Building codes commonly require that buildings containing semiconductor fabrication equipment have an air exhaust system, with the consequent necessity of taking in outside air in a quantity sufficient to replace the exhaust air. The exhaust fans and intake air handing systems are also electrically powered, with a separate motor/generator provided in each building to supply the required power during periods of primary electrical supply outages. Upon the occurrence of a power outage, both the exhaust and make-up air handling systems are, in typical systems, ramped down to 50% of their flow under normal conditions, thereby satisfying code requirements. However, regardless of the degree of thermal integrity (insulation) of the building, significant amounts of outside air, which may be very cold, must still enter the building on a continuous basis. Although the motor/generator at the CUP will supply electricity to power pumps sufficient to circulate hot water to provide enough heat to the incoming air as to prevent the temperature in fabrication areas from reaching the freezing mark, the temperature may fall to a point, or the rate of temperature change may be so rapid, as to cause permanent damage to elements of the production equipment, such as lenses of photolithography equipment used in semiconductor fabrication. When this occurs, not only is there the expense of purchasing and installing new components to replace those damaged, but the much greater expense of lost production time while the equipment is out of service.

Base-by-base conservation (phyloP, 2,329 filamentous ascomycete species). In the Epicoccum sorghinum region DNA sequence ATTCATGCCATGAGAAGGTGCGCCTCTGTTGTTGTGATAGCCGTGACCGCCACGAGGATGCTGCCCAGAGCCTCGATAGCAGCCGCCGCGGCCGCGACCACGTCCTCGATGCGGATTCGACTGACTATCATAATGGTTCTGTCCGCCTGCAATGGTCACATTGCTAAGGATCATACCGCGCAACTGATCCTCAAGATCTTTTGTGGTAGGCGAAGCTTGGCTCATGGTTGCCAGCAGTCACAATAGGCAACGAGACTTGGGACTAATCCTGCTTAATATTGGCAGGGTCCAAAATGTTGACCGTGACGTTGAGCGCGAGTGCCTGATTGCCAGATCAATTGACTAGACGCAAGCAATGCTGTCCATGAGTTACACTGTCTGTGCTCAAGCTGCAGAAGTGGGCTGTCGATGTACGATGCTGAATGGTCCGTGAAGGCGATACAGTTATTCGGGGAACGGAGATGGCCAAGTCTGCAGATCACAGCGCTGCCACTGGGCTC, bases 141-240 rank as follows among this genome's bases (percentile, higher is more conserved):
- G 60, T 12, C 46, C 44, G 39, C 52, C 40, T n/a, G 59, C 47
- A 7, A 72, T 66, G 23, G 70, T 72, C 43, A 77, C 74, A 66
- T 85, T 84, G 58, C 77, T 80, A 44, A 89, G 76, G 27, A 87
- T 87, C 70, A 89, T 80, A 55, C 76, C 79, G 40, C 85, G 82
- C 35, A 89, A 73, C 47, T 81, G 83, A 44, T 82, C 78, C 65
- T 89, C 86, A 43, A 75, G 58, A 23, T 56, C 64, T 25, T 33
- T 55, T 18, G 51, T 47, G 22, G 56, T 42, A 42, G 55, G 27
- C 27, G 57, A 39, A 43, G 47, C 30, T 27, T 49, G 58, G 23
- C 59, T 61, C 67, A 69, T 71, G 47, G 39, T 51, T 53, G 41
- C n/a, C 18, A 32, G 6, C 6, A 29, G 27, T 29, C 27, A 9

The conventional approach to the problem outlined above has taken one of two forms: 1. expand the emergency power generation system in the CUP by providing larger and/or additional engine/generators or 2. provide a local boiler, connected to the building emergency power generation system, in each building requiring supplemental heat. Both approaches involve high initial expense and ongoing maintenance, in addition to requiring significant space, possibly involving expansion of existing buildings.

The principal object of the present invention is to provide a simple, relatively inexpensive, yet durable and reliable system and method for protecting expensive fabrication equipment from damage due to low temperature and/or to rapid temperature change.

Another object is to provide a novel and improved system and method, operable in the event of interruption in the primary electrical power supply under conditions of low outside temperatures, for adding heat to air entering an enclosed space in excess of the heat provided by a conventional, back-up heating system including an engine and generator.

A further object is to provide a unique and efficient system and method of utilizing heat energy generated by an internal combustion engine driving an electrical generator in providing, under conditions of low outside temperatures, heat to enclosed spaces containing production equipment which is subject to damage by low temperatures and/or by rapid temperature changes.

Other objects will in part be obvious and will in part appear hereinafter.

SUMMARY OF THE INVENTION